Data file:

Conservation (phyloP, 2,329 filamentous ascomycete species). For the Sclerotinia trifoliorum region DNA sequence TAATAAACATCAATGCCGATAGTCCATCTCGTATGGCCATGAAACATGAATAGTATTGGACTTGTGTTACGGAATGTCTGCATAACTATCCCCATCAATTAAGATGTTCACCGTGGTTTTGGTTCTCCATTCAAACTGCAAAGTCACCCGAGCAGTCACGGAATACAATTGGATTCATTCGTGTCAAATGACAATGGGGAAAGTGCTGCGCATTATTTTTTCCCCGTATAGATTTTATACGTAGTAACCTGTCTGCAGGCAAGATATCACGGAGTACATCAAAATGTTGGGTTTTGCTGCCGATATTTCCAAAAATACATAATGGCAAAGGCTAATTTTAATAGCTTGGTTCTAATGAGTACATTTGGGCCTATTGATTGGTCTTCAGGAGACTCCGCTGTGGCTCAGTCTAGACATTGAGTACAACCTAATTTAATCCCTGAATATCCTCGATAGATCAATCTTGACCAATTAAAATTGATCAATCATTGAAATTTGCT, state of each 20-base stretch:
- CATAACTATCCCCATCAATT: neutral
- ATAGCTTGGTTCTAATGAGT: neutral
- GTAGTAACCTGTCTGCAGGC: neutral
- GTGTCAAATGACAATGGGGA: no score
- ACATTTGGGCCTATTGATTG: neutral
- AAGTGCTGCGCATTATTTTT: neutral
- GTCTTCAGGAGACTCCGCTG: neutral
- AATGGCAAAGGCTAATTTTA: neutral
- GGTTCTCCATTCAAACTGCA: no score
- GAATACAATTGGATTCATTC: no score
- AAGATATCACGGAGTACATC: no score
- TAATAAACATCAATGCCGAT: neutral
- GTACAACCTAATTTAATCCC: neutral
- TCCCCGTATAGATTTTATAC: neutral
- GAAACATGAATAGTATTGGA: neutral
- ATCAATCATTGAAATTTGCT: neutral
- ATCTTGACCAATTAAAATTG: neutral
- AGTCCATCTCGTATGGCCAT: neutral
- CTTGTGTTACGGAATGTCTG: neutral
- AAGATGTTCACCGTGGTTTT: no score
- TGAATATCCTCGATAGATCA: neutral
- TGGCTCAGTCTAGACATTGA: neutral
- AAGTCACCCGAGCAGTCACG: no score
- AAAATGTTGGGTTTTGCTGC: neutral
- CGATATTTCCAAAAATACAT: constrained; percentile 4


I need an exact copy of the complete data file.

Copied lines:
Conservation (phyloP, 2,329 filamentous ascomycete species). For the Sclerotinia trifoliorum region DNA sequence TAATAAACATCAATGCCGATAGTCCATCTCGTATGGCCATGAAACATGAATAGTATTGGACTTGTGTTACGGAATGTCTGCATAACTATCCCCATCAATTAAGATGTTCACCGTGGTTTTGGTTCTCCATTCAAACTGCAAAGTCACCCGAGCAGTCACGGAATACAATTGGATTCATTCGTGTCAAATGACAATGGGGAAAGTGCTGCGCATTATTTTTTCCCCGTATAGATTTTATACGTAGTAACCTGTCTGCAGGCAAGATATCACGGAGTACATCAAAATGTTGGGTTTTGCTGCCGATATTTCCAAAAATACATAATGGCAAAGGCTAATTTTAATAGCTTGGTTCTAATGAGTACATTTGGGCCTATTGATTGGTCTTCAGGAGACTCCGCTGTGGCTCAGTCTAGACATTGAGTACAACCTAATTTAATCCCTGAATATCCTCGATAGATCAATCTTGACCAATTAAAATTGATCAATCATTGAAATTTGCT, state of each 20-base stretch:
- CATAACTATCCCCATCAATT: neutral
- ATAGCTTGGTTCTAATGAGT: neutral
- GTAGTAACCTGTCTGCAGGC: neutral
- GTGTCAAATGACAATGGGGA: no score
- ACATTTGGGCCTATTGATTG: neutral
- AAGTGCTGCGCATTATTTTT: neutral
- GTCTTCAGGAGACTCCGCTG: neutral
- AATGGCAAAGGCTAATTTTA: neutral
- GGTTCTCCATTCAAACTGCA: no score
- GAATACAATTGGATTCATTC: no score
- AAGATATCACGGAGTACATC: no score
- TAATAAACATCAATGCCGAT: neutral
- GTACAACCTAATTTAATCCC: neutral
- TCCCCGTATAGATTTTATAC: neutral
- GAAACATGAATAGTATTGGA: neutral
- ATCAATCATTGAAATTTGCT: neutral
- ATCTTGACCAATTAAAATTG: neutral
- AGTCCATCTCGTATGGCCAT: neutral
- CTTGTGTTACGGAATGTCTG: neutral
- AAGATGTTCACCGTGGTTTT: no score
- TGAATATCCTCGATAGATCA: neutral
- TGGCTCAGTCTAGACATTGA: neutral
- AAGTCACCCGAGCAGTCACG: no score
- AAAATGTTGGGTTTTGCTGC: neutral
- CGATATTTCCAAAAATACAT: constrained; percentile 4